Hamid Akbari and Azar Khounani the authors of the book introduced the Iranian immigrants by searching for the first group of Iranians who traveled to Chicago in 1893. In 1903 Mirza Mohammad Ali Moen-ol Saltaneh, who visited Chicago to attend the Columbian Exposition, published a memoir, which describes Chicago as a city with numerous "gigantic factories," "innumerable railroad tracks," "many houses and buildings" on one side and the Michigan Lake on the other side. Surprisingly, in his visit to Iran's Exhibition, he encounters a number of very young French women dancers, wearing Persian dresses and posing as Iranians dancing for visitors. Moen-ol Saltaneh further writes that "the Iranian men were offended by this 'barbaric' act of having French women pretend to be Iranian women and were planning to protest it by stopping work and closing down the palace." P16

The content of the book is divided into six categories: Iranian Roots and the Columbian Exposition, Historical, Cultural, and Artistic Heritage, Immigrant Profiles and Contributions, Social and Cultural Activities and Organizations, Well-Known Visitors and The Next Generation.

Throughout the book, there is an emphasis on those Iranians who made tremendous contributions in research, teaching, medicine, business, arts and public services to promote and enrich multiculturalism in American society. Iranians, according to the latest data, are considered the most educated immigrants among similar groups.

The last chapter of the book focuses on the generation of Iranians who were born and raised in the United States, a young and active generation who proclaim that in spite of their love for Iran, Chicago (and, in a larger sense, the United States) is their permanent home.

Like a feather floating in the sky

A book review By Ezzat Goushegir

Gracefully honest and skillfully written, Against Gravity by Farnoosh Moshiri centers on the lives of three main characters - Madison, Roya, and Ric - who are seeking to find hope and meaning in life.

With a plethora of rich experiences, the core of the novel dialectically revolves around the opposing forces of love and loss, life and death, and floating and gravity. The synthesis is the text, whose words permeate the very marrow of the reader's bones.

Moshiri's characters in Against Gravity, like her other novels, are concerned with the permanent feeling of imprisonment in a world wherein the horror of living constantly haunts them.

"We are all refugees in a way. Many of us, many Americans, live worse than refugees." P152

Like Moshiri herself, - whose craft of thinking and writing is digging and exploring the deepest part of human existence -, her fictional characters have also the immediate, urgent need to struggle against sinking, to free themselves from the complexity of conditions, and mystification of reasons.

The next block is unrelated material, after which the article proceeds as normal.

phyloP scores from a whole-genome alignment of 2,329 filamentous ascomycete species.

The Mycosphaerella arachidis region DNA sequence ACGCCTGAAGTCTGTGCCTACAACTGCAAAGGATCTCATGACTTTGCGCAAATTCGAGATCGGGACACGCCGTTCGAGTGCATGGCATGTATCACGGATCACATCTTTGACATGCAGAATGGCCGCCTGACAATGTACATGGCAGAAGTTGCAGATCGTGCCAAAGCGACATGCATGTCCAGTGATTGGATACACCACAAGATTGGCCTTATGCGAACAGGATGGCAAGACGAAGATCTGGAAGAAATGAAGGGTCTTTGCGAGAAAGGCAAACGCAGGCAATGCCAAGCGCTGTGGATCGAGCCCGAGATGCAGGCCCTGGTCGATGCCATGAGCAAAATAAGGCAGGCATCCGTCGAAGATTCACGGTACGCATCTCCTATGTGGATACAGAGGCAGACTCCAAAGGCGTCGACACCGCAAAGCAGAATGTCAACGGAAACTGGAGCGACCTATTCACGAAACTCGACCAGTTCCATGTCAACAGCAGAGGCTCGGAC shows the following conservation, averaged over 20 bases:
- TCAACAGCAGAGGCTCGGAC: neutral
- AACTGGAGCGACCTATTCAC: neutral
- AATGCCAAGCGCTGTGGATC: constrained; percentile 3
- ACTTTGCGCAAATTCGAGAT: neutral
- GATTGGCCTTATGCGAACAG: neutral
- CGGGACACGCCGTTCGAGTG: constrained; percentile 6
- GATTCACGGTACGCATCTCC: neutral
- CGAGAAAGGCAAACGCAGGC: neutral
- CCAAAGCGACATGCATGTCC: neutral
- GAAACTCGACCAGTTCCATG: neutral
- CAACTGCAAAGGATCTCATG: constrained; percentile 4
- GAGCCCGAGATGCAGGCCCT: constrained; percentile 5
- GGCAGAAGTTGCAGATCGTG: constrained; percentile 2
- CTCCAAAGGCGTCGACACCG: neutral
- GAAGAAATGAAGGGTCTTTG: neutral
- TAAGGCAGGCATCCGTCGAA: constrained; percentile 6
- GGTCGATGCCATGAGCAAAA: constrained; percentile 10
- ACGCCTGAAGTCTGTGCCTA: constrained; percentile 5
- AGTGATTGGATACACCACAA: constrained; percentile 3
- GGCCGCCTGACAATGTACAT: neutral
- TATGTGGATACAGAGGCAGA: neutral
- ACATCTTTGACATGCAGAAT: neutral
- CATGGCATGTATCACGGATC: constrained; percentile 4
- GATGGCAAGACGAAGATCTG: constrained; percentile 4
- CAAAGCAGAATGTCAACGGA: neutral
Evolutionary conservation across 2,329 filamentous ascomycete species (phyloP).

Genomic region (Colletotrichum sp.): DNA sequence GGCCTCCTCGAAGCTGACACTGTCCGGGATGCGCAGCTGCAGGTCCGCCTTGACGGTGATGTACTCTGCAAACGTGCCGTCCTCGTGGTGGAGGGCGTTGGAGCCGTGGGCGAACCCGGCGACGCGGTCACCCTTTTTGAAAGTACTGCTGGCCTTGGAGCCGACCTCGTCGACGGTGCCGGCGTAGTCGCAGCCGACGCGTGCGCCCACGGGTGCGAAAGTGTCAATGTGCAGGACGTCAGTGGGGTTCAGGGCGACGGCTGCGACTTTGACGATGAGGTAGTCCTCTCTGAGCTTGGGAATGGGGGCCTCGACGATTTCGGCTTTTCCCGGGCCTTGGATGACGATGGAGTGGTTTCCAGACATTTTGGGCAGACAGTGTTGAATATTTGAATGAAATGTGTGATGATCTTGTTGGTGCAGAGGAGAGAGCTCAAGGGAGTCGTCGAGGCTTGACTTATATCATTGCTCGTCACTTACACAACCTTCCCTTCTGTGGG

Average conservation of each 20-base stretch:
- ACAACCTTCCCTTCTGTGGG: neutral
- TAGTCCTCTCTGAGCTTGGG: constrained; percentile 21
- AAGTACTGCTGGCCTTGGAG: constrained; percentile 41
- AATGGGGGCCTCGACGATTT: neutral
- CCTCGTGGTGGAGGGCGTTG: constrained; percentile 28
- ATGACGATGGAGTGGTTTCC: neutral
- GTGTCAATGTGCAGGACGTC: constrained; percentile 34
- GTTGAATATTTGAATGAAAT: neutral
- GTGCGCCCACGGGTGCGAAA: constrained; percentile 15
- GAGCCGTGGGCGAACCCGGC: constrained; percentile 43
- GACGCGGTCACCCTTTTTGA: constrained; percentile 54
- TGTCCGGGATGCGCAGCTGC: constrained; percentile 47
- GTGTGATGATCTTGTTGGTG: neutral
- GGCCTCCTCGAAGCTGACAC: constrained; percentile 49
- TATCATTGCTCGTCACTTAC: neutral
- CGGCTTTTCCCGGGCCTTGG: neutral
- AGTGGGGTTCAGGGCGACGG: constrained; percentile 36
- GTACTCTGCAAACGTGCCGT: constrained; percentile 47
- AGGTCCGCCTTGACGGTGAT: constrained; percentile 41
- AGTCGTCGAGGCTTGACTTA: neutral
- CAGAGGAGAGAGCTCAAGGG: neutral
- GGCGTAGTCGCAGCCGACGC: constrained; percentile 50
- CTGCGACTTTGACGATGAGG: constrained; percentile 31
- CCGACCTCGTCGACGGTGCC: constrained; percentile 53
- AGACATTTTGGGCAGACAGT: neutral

Altering the cast of characters, the lives of the main characters interweave together in the most diverse ways, in both content and style.

In each sequence of historical moments, they face many "what if" questions, which lead them toward this conclusion: no matter if it is right or wrong, it is a relative matter.

Moshiri touches upon the fundamental social problems of today's civilization: loneliness, distrust, disattachment, displacement, isolation, alienation, lack of balance, lack of human touch, lack of tenderness and love.

"We lie down together in our suspended cage, straining to hear that lonely Child." P201

In their motherless and fatherless society, all the characters suffer the loss of loved ones. Lack of emotional support in a ruthless society leads Roya to conclude: "In America almost everything is a deal." P175

Moshiri, generously lends her own rich experiences in life to the newly born characters, allows them to speak their minds, narrate their stories in a unique, distinctive voice, and creating a land within a land which can be more real than the reality itself.

Like characters in Akutagawa's story "In a Grove," none of the characters repeat the same sequences twice.

Timely in content, meticulously structured and organic in the narrative voice, Against Gravity has many layers to be discovered for future reviewers.

My film and book reviews

Some of my film and book reviews on Amazon page.

Tuesday, December 3, 2019

Frantz, a Brilliant Film

Frantz is a 2016 drama film directed and co-written by François Ozon and starring Paula Beer and Pierre Niney. It is about a young German woman whose fiancé has been killed in World War I and the remorse of the French soldier who killed him.

The Guardian writes:
The year is 1919. Anna (Paula Beer), a young German woman, visits the grave of her fiance who died in the war. There, she discovers fresh flowers have already been laid. A foreigner – a Frenchman, no less – is grieving for the man she lost to a French bullet in an anonymous trench. The opening gambit of François Ozon’s elegant interwar romance invites us to second-guess the story that links Parisian musician Adrien Rivoire (Pierre Niney) to Anna’s late love, Frantz.

 Frantz, a multi layered film, on human's understanding of the brutality of war!